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It’s often the case that parents will threaten to send a letter to Santa if their children get up to mischief. However, there’s a far more meaningful way to encourage good behavior that truly captures the Christmas spirit.
We’ve previously shared how many European Catholic families build their creche differently from Anglophone countries.
The main idea is to have an empty Nativity scene until Christmas day, with the different characters making their way to the stable slowly but surely throughout Advent. And this would make sense if we’re following Mary and Joseph’s journey to Bethlehem before Christ’s birth.
Some families will give the characters a veritable assault course to get to the manger — with figurines navigating the backs of sofas, and moving perilously along the edges of coffee tables until they arrive at their final destination.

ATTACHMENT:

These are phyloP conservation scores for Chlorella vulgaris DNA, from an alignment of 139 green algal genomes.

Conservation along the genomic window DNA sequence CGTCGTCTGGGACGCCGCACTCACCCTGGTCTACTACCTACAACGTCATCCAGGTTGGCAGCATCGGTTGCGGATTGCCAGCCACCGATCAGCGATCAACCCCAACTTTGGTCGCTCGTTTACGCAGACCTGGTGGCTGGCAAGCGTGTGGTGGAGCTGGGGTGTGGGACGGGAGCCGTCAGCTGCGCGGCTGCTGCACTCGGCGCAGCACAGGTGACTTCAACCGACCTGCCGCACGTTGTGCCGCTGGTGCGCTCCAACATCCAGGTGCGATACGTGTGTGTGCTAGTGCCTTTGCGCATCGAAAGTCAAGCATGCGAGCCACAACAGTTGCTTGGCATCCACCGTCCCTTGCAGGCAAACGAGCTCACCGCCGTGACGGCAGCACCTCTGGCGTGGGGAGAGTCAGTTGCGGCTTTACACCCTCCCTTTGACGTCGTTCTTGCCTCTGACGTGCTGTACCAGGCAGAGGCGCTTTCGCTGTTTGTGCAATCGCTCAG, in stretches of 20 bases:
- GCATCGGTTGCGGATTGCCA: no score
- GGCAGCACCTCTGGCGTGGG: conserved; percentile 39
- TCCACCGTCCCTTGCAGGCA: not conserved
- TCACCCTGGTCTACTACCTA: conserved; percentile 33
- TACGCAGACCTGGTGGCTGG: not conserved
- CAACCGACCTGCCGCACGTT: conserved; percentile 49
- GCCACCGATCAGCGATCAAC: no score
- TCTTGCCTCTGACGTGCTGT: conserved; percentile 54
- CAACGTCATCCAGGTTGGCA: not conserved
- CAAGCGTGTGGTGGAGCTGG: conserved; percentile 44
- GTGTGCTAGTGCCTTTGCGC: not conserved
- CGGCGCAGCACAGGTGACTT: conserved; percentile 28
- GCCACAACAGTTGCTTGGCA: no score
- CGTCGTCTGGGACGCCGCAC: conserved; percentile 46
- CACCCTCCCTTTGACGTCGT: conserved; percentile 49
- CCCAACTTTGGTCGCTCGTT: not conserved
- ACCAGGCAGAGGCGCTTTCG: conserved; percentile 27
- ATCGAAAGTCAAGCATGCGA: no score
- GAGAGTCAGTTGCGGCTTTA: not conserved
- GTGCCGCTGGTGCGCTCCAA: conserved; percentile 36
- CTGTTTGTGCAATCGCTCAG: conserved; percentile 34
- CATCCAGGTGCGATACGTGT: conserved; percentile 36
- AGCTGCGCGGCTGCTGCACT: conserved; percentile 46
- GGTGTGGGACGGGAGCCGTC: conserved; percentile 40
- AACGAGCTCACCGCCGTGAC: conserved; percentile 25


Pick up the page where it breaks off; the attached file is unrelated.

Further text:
Now many of us will appreciate that a creche is only complete if it’s full of the obligatory farm animals. Therefore, along with the religious figurines, the animals need to also make their way to the creche.
One step at a time
And this is where the good behavior comes in. While families want to ensure the key characters make it to the crib on time, it’s not quite so bad if a sheep gets lost en route!
You could therefore give each of your children a particular animal to get to the creche on time. Each day, if they’ve behaved well, your child can move their animal closer to the stables by a certain amount of distance. If they’ve been playing up, they don’t get to move their animal as far as they’d like.
(We don’t want to stop the animal from moving at all, as it is Christmas!)
Children will be desperate to ensure their animal gets ahead of their siblings’ animal, or if there aren’t any siblings, they’ll just be impatient to see their little sheep move along rapidly.
With all this in mind you should manage to have some beautifully behaved children — well, for at least a few days in Advent — and a Nativity scene brimming with farm animals.